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Flippin’ Widgets (Medium Rare, Please)

In Qt 4.6, QGraphicsWidget is gaining some new properties for transforming items: {x,y,z}Rotation, {x,y}Scale, {horizontal,vertical}Shear and transformOrigin, to be specific. How does this fit with the 4.6 master plan, the almighty Qt Kinetic project? Did someone just say "Like a glove! (Ka-bling!)"?! Yes, that sounds about right. Naturally I set out to use and abuse that shiny new stuff by means of states and animations. Seeing as I'm born flippy, a basic use case that came to mind was to create a widget that can be flipped between a "front" side and "back" side. Such a "two-faced" widget can (for example) be implemented as a QStackedWidget that contains the "front" widget on page 0 and the "back" widget on page 1. Flipping to the other side is then a matter of toggling the QStackedWidget's currentIndex property. But obviously we want to smoothly animate this change, as failure to do so would kinda take the "flip" out of "flippin'" (ya know?). One way of doing it is to first animate the item's yRotation from 0 to 90 (at which point the item will effectively be invisible), then toggle the currentIndex property, and finally animate yRotation from -90 to 0. The visual effect is that the "two-faced" item appears to rotate 180 degrees, exposing its Good (Evil) side.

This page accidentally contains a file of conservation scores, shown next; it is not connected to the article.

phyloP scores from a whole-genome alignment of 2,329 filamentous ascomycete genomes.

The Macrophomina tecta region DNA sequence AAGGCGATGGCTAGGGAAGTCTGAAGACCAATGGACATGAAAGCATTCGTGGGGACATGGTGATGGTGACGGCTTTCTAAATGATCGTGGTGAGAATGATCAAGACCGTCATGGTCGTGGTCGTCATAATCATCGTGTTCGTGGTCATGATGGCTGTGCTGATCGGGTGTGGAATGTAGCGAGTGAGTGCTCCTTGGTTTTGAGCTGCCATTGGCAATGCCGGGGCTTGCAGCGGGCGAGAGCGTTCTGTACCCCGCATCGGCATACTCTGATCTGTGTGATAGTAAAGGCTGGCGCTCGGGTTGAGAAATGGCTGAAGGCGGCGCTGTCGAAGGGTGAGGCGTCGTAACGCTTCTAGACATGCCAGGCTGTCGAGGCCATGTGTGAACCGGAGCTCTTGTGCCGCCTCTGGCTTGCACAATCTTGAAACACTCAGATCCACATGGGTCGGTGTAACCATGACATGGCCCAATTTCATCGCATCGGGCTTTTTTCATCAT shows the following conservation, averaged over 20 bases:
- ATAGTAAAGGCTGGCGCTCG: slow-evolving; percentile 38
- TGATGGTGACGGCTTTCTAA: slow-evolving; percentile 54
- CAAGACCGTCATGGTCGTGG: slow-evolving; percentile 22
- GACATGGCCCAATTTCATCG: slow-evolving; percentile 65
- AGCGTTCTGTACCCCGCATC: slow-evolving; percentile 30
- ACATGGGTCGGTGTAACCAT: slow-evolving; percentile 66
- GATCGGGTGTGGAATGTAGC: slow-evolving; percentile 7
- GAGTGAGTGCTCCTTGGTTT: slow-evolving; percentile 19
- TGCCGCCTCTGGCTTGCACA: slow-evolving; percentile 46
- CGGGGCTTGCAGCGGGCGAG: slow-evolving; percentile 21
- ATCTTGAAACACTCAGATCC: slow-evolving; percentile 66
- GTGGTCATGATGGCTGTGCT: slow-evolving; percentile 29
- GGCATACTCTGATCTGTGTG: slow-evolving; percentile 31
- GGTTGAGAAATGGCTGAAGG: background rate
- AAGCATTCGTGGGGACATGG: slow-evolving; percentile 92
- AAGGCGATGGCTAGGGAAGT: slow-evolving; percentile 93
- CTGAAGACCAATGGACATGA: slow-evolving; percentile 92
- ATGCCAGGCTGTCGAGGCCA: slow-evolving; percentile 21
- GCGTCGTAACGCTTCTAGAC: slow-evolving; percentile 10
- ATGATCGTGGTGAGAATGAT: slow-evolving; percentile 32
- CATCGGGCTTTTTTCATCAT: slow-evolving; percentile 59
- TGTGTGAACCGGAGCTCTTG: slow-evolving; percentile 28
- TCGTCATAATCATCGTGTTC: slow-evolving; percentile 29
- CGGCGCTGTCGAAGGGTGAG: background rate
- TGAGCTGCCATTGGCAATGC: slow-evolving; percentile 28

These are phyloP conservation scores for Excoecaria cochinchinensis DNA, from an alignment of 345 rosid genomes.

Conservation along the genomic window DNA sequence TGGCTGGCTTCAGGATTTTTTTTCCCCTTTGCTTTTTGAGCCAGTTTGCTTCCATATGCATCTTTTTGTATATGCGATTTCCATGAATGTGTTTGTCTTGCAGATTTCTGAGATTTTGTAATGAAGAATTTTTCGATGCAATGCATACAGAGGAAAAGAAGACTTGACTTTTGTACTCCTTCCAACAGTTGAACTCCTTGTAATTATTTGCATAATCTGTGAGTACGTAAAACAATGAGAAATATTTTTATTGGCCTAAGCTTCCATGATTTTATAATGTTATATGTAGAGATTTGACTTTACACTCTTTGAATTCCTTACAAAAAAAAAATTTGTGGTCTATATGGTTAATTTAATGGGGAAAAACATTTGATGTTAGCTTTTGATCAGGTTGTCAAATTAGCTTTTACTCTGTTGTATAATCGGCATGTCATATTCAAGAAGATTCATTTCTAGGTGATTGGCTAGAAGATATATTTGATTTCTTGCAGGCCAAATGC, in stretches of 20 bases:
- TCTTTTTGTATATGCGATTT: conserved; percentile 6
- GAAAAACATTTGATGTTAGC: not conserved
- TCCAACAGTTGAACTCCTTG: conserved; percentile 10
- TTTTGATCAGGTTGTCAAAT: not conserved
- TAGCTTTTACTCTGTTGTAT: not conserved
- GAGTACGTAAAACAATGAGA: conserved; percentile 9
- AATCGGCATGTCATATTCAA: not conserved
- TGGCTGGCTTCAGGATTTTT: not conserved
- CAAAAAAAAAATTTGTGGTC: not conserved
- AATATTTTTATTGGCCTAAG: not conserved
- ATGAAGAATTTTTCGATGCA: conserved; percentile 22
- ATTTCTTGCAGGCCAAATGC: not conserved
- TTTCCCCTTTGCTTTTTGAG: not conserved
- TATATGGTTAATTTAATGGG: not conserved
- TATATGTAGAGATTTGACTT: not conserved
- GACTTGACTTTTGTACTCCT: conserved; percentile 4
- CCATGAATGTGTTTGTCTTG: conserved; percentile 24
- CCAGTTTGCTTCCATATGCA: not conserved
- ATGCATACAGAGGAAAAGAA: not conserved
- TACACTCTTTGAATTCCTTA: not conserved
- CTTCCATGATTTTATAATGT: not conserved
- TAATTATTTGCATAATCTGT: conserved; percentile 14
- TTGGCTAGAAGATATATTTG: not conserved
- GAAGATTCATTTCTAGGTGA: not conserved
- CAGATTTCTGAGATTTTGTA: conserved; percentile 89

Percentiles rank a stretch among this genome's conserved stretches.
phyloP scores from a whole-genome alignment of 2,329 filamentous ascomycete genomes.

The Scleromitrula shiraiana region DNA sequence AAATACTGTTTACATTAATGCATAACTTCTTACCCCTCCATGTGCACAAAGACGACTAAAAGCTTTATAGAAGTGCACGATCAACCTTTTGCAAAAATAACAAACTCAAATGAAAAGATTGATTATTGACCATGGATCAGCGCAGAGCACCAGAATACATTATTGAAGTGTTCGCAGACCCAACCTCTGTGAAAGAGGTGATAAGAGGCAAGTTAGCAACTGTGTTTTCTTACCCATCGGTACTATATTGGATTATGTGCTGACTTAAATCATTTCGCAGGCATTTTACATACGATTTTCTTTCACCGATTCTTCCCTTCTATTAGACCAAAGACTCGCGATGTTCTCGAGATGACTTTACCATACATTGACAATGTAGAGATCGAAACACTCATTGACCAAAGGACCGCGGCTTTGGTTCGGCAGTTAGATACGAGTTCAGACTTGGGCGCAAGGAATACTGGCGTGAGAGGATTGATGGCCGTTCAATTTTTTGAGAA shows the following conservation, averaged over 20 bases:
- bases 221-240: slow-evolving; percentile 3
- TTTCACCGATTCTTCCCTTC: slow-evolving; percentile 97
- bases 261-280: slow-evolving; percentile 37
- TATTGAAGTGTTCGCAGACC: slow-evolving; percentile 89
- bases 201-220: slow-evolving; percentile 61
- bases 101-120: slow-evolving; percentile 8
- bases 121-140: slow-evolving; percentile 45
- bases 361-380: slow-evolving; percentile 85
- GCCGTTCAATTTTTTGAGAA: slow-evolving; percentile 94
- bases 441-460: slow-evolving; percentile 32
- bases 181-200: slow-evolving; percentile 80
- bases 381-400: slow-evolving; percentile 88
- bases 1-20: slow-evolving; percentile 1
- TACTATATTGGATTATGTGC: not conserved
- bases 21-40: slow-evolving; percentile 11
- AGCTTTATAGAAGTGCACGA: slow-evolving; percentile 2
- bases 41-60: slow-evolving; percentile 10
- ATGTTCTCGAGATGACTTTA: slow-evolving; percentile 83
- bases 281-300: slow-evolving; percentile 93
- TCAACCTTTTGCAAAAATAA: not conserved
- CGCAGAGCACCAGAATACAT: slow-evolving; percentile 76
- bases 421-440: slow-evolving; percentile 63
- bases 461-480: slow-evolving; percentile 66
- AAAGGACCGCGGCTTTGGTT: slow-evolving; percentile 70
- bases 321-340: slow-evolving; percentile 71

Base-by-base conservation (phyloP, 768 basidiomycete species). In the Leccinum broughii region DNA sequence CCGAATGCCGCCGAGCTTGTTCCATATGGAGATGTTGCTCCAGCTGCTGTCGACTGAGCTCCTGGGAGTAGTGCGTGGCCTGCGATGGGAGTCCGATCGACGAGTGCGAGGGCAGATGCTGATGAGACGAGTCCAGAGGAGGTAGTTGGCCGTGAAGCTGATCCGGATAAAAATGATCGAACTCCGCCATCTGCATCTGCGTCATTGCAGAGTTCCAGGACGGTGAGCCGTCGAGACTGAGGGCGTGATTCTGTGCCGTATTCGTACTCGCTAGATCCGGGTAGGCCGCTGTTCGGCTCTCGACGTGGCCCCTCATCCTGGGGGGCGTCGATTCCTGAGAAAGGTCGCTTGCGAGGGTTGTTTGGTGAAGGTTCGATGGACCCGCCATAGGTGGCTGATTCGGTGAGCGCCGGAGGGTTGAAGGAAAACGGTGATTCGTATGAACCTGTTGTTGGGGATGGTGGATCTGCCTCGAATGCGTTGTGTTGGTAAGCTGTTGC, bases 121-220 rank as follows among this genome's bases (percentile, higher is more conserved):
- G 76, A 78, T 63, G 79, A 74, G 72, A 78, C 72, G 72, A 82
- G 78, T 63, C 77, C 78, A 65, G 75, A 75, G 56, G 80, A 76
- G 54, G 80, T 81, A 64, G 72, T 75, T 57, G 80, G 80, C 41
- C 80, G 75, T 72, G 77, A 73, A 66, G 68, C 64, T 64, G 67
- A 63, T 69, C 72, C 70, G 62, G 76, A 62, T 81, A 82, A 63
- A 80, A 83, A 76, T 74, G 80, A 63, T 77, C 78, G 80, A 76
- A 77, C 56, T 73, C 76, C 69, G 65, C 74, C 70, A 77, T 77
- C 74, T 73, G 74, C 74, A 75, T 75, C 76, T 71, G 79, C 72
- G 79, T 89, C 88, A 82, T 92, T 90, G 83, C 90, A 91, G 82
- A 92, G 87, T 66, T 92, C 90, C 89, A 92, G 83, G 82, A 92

Today's post is brough to you courtesy of programming languages of yore (either you're with them, or you're against them). Alas, here's the C++ code that sets up the stacked widget and such:

FlipWidget::FlipWidget(QGraphicsItem *parent)
: QGraphicsWidget(parent)
// The front.
QWidget *front = new QWidget();
QPushButton *toBackButton = new QPushButton("To Back");
QObject::connect(toBackButton, SIGNAL(clicked()), this, SIGNAL(flipRequest()));
toBackButton->setStyleSheet("background: pink");
QVBoxLayout *vbox = new QVBoxLayout(front);

// The back.
QWidget *back = new QWidget();
QPushButton *toFrontButton = new QPushButton("To Front");
QObject::connect(toFrontButton, SIGNAL(clicked()), this, SIGNAL(flipRequest()));
toFrontButton->setStyleSheet("background: yellow");
QVBoxLayout *vbox = new QVBoxLayout(back);

// The stacked widget.
m_stack = new QStackedWidget();

QGraphicsProxyWidget *stackProxy = new QGraphicsProxyWidget();
QGraphicsLinearLayout *vbox = new QGraphicsLinearLayout(this);

The "front" and "back" widgets don't contain anything interesting in this example, just buttons that flip the item. Clicking both the "front" and "back" button will cause the item's own flipRequest() signal to be emitted; this is so that the same state logic can be used to handle flips from both "sides". Which brings us to the interesting bit, which is the code that sets up the states and animations for doing the flip:

    QStateMachine *machine = new QStateMachine(this);
QState *s0 = new QState(machine->rootState());
s0->assignProperty(this, "yRotation", 0);

QState *s1 = new QState(machine->rootState());
s1->assignProperty(this, "yRotation", 90);

QAbstractTransition *t1 = s0->addTransition(this, SIGNAL(flipRequest()), s1);
QPropertyAnimation *yRotationAnim = new QPropertyAnimation(this, "yRotation");